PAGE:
Arundhati Roy's "The Ministry of Utmost Happiness" is brilliant as long as it holds the fiction part together but is absolutely difficult to persevere when it switches to non-fiction mode, unfortunately which is in every chapter.
Over the past three months, my reading schedule had depleted due to multiple personal commitments. But, I still managed to read four books during the period. #4: "The Ocean of Churn: How the Indian Ocean Shaped Human History" by Sanjeev Sanyal is a very interesting read. It provided insight into the evolution of landscape since the …
(#3 of 50) Ed Yong's "I Contain Multitudes" definitely changes the perspective towards nature and our interaction with it as you were pulled deeply into the microbial world. A definite read.
(#2 of 50) Gollapudi Maruti Rao’s “Saayankalamaindi” resurrects the nostalgia about the rural societies and makes a strong social commentary about the transformation that intimately tangled many social relations. It is a brilliant novel that needs much more self-analysis and deep dive into questioning our beliefs and practices narrated through the lives of excellent characters.
(#1 of 50) The attention to detail and the empathy for the lives that were stuck amid the battle for power of politicians/ stories makes the book a wonderful read. If only it was easy to plug in information from a third, fourth and some other sources, it would be a great historical compilation of Saint Malo.
50 Books and 18,078 Pages made me wander through the world of fantasy, pulled me back to harsh reality, taught me the skills that would be handy in the times of adversary and finally deeply understand myself as an individual, as a part of society and as a part of species.
Overall, Svetlana Alexievich makes you experience various emotions that the war-ridden Soviet nation common lived had to survive with. More than a century apart asks the same set of questions as she puts it “And the future seems to have stopped standing in its proper place. Our time comes to us second-hand”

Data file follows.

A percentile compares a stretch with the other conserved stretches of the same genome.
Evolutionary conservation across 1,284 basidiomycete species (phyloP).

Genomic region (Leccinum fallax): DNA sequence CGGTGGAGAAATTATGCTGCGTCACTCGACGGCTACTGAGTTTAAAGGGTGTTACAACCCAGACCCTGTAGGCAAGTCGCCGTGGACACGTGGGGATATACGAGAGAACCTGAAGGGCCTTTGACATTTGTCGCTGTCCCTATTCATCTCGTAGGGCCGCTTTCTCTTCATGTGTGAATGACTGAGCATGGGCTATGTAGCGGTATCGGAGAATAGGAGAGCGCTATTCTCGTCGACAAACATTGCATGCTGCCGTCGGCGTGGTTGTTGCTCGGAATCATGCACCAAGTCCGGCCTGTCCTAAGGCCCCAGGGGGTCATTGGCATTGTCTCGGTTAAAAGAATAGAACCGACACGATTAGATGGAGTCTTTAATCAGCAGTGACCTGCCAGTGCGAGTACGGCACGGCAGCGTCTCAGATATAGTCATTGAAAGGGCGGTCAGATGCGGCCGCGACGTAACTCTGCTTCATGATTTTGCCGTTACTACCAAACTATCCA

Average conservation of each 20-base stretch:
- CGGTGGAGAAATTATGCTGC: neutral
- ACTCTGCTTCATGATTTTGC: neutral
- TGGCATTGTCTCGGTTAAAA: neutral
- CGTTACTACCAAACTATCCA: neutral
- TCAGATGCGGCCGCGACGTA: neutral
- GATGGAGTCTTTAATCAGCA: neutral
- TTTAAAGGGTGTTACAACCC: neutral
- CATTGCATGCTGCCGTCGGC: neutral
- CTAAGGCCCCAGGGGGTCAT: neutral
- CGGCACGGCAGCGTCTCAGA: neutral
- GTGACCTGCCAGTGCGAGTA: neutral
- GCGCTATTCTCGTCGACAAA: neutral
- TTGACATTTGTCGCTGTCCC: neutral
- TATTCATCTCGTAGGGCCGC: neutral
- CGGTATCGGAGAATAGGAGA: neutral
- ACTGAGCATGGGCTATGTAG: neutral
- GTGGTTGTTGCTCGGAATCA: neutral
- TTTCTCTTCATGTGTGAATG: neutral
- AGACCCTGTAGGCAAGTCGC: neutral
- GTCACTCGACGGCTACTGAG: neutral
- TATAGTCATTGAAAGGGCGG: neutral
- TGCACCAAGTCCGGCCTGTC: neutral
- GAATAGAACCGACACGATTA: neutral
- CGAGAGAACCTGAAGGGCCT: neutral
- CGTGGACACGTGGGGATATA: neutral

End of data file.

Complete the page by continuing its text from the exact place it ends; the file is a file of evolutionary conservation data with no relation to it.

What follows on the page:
Overall, “Frantulamgia” by Elena Ferrante is a deep dive into the thoughts of a writer who strongly believed in letting the words of paper do the talking for her unforgettable female characters. Not a traditional how-to guide for the craft of writing but a closer focused read which teaches enriching lessons.
Overall, “The Strangler Vine” by M J Carter- the first of three-book series “Blake and Avery” had enough content in it to be a very effective historical crime fiction novel based on infamous Thug crimes in Northen India. But, the book doesn’t keep up to its reputation of being compared to the likes of Sherlock Holmes and Fu Manchu. It is an absolute winner for historical narration but falls short of being an excellent detective thriller.
Overall, “Lab Girl” by Hope Jahren is a very important book in the present times – a) for a person in science as it describes the virtues of a successful scientist, b) for a woman who aims to pursue her interests in her life against all the odds and with the joys of being a mother and c) for every one of us who miss the experience of connecting multiple generations of evolution just looking at the bark of a tree in your surroundings.